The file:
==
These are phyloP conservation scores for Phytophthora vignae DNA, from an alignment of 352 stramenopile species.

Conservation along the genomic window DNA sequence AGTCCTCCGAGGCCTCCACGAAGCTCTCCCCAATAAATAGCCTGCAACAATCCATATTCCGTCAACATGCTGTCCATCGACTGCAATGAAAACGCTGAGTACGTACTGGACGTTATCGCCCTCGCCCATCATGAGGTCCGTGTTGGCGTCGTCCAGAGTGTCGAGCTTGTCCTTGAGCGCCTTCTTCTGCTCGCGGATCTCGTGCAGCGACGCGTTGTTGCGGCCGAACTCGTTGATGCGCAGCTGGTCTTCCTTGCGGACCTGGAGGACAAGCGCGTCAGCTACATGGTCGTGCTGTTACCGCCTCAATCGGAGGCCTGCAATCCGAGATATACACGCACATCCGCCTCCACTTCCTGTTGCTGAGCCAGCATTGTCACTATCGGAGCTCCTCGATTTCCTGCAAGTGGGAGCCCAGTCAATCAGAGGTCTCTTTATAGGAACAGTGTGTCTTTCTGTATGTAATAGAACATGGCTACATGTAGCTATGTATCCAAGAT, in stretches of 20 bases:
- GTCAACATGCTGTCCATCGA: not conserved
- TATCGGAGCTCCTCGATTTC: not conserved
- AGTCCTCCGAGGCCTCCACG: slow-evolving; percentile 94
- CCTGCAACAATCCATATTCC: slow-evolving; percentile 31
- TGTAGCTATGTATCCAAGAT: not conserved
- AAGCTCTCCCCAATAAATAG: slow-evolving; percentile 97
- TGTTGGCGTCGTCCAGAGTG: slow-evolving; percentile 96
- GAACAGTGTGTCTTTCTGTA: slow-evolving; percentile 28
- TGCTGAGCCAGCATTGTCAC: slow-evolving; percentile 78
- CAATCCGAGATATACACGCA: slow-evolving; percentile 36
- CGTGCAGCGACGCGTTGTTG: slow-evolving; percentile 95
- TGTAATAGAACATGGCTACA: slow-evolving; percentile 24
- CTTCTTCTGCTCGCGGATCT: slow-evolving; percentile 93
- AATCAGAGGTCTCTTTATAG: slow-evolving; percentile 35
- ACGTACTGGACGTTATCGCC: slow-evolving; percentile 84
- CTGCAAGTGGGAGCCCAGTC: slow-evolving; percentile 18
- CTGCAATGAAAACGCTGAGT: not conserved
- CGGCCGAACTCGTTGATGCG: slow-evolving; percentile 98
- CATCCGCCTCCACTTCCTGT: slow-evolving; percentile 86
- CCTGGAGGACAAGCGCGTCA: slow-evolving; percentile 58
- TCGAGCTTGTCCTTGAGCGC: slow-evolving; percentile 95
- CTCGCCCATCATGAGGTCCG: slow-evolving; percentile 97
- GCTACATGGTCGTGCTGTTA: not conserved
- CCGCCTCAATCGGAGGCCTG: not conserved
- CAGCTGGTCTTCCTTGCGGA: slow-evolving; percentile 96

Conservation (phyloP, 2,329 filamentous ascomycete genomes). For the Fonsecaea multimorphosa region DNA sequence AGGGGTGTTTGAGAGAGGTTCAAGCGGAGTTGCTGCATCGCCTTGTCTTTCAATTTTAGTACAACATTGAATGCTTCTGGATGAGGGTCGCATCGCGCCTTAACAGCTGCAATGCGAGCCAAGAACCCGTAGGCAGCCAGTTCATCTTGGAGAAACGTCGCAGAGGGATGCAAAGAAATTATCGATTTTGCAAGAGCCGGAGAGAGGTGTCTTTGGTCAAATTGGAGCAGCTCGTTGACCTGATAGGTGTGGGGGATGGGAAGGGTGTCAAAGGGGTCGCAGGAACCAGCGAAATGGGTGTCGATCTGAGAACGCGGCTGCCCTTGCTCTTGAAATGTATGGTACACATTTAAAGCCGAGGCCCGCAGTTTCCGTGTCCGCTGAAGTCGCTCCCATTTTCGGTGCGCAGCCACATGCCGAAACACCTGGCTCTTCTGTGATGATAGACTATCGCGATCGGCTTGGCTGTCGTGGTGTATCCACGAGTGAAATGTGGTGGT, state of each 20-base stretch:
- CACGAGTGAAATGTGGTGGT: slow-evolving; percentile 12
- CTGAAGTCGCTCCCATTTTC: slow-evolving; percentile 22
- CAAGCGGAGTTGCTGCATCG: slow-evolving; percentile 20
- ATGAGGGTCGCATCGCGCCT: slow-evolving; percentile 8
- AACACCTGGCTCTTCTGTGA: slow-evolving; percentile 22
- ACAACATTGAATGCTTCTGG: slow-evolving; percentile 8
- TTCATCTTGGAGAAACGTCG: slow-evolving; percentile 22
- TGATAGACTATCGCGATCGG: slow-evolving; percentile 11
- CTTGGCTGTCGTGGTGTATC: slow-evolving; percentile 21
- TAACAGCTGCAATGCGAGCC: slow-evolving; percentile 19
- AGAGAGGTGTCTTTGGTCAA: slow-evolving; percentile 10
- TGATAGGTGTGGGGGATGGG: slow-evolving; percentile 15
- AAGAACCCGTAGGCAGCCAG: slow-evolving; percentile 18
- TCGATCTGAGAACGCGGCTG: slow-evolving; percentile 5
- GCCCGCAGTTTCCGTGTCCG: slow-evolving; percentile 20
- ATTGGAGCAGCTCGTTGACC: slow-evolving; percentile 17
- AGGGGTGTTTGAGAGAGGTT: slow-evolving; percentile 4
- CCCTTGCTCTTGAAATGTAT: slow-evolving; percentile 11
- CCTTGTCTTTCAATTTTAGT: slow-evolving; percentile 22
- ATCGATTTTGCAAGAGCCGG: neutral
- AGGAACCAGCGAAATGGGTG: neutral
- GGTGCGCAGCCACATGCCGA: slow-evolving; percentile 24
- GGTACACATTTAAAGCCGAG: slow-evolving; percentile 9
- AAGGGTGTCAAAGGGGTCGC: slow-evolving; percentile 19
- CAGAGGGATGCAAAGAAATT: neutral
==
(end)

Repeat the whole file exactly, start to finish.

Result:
These are phyloP conservation scores for Phytophthora vignae DNA, from an alignment of 352 stramenopile species.

Conservation along the genomic window DNA sequence AGTCCTCCGAGGCCTCCACGAAGCTCTCCCCAATAAATAGCCTGCAACAATCCATATTCCGTCAACATGCTGTCCATCGACTGCAATGAAAACGCTGAGTACGTACTGGACGTTATCGCCCTCGCCCATCATGAGGTCCGTGTTGGCGTCGTCCAGAGTGTCGAGCTTGTCCTTGAGCGCCTTCTTCTGCTCGCGGATCTCGTGCAGCGACGCGTTGTTGCGGCCGAACTCGTTGATGCGCAGCTGGTCTTCCTTGCGGACCTGGAGGACAAGCGCGTCAGCTACATGGTCGTGCTGTTACCGCCTCAATCGGAGGCCTGCAATCCGAGATATACACGCACATCCGCCTCCACTTCCTGTTGCTGAGCCAGCATTGTCACTATCGGAGCTCCTCGATTTCCTGCAAGTGGGAGCCCAGTCAATCAGAGGTCTCTTTATAGGAACAGTGTGTCTTTCTGTATGTAATAGAACATGGCTACATGTAGCTATGTATCCAAGAT, in stretches of 20 bases:
- GTCAACATGCTGTCCATCGA: not conserved
- TATCGGAGCTCCTCGATTTC: not conserved
- AGTCCTCCGAGGCCTCCACG: slow-evolving; percentile 94
- CCTGCAACAATCCATATTCC: slow-evolving; percentile 31
- TGTAGCTATGTATCCAAGAT: not conserved
- AAGCTCTCCCCAATAAATAG: slow-evolving; percentile 97
- TGTTGGCGTCGTCCAGAGTG: slow-evolving; percentile 96
- GAACAGTGTGTCTTTCTGTA: slow-evolving; percentile 28
- TGCTGAGCCAGCATTGTCAC: slow-evolving; percentile 78
- CAATCCGAGATATACACGCA: slow-evolving; percentile 36
- CGTGCAGCGACGCGTTGTTG: slow-evolving; percentile 95
- TGTAATAGAACATGGCTACA: slow-evolving; percentile 24
- CTTCTTCTGCTCGCGGATCT: slow-evolving; percentile 93
- AATCAGAGGTCTCTTTATAG: slow-evolving; percentile 35
- ACGTACTGGACGTTATCGCC: slow-evolving; percentile 84
- CTGCAAGTGGGAGCCCAGTC: slow-evolving; percentile 18
- CTGCAATGAAAACGCTGAGT: not conserved
- CGGCCGAACTCGTTGATGCG: slow-evolving; percentile 98
- CATCCGCCTCCACTTCCTGT: slow-evolving; percentile 86
- CCTGGAGGACAAGCGCGTCA: slow-evolving; percentile 58
- TCGAGCTTGTCCTTGAGCGC: slow-evolving; percentile 95
- CTCGCCCATCATGAGGTCCG: slow-evolving; percentile 97
- GCTACATGGTCGTGCTGTTA: not conserved
- CCGCCTCAATCGGAGGCCTG: not conserved
- CAGCTGGTCTTCCTTGCGGA: slow-evolving; percentile 96

Conservation (phyloP, 2,329 filamentous ascomycete genomes). For the Fonsecaea multimorphosa region DNA sequence AGGGGTGTTTGAGAGAGGTTCAAGCGGAGTTGCTGCATCGCCTTGTCTTTCAATTTTAGTACAACATTGAATGCTTCTGGATGAGGGTCGCATCGCGCCTTAACAGCTGCAATGCGAGCCAAGAACCCGTAGGCAGCCAGTTCATCTTGGAGAAACGTCGCAGAGGGATGCAAAGAAATTATCGATTTTGCAAGAGCCGGAGAGAGGTGTCTTTGGTCAAATTGGAGCAGCTCGTTGACCTGATAGGTGTGGGGGATGGGAAGGGTGTCAAAGGGGTCGCAGGAACCAGCGAAATGGGTGTCGATCTGAGAACGCGGCTGCCCTTGCTCTTGAAATGTATGGTACACATTTAAAGCCGAGGCCCGCAGTTTCCGTGTCCGCTGAAGTCGCTCCCATTTTCGGTGCGCAGCCACATGCCGAAACACCTGGCTCTTCTGTGATGATAGACTATCGCGATCGGCTTGGCTGTCGTGGTGTATCCACGAGTGAAATGTGGTGGT, state of each 20-base stretch:
- CACGAGTGAAATGTGGTGGT: slow-evolving; percentile 12
- CTGAAGTCGCTCCCATTTTC: slow-evolving; percentile 22
- CAAGCGGAGTTGCTGCATCG: slow-evolving; percentile 20
- ATGAGGGTCGCATCGCGCCT: slow-evolving; percentile 8
- AACACCTGGCTCTTCTGTGA: slow-evolving; percentile 22
- ACAACATTGAATGCTTCTGG: slow-evolving; percentile 8
- TTCATCTTGGAGAAACGTCG: slow-evolving; percentile 22
- TGATAGACTATCGCGATCGG: slow-evolving; percentile 11
- CTTGGCTGTCGTGGTGTATC: slow-evolving; percentile 21
- TAACAGCTGCAATGCGAGCC: slow-evolving; percentile 19
- AGAGAGGTGTCTTTGGTCAA: slow-evolving; percentile 10
- TGATAGGTGTGGGGGATGGG: slow-evolving; percentile 15
- AAGAACCCGTAGGCAGCCAG: slow-evolving; percentile 18
- TCGATCTGAGAACGCGGCTG: slow-evolving; percentile 5
- GCCCGCAGTTTCCGTGTCCG: slow-evolving; percentile 20
- ATTGGAGCAGCTCGTTGACC: slow-evolving; percentile 17
- AGGGGTGTTTGAGAGAGGTT: slow-evolving; percentile 4
- CCCTTGCTCTTGAAATGTAT: slow-evolving; percentile 11
- CCTTGTCTTTCAATTTTAGT: slow-evolving; percentile 22
- ATCGATTTTGCAAGAGCCGG: neutral
- AGGAACCAGCGAAATGGGTG: neutral
- GGTGCGCAGCCACATGCCGA: slow-evolving; percentile 24
- GGTACACATTTAAAGCCGAG: slow-evolving; percentile 9
- AAGGGTGTCAAAGGGGTCGC: slow-evolving; percentile 19
- CAGAGGGATGCAAAGAAATT: neutral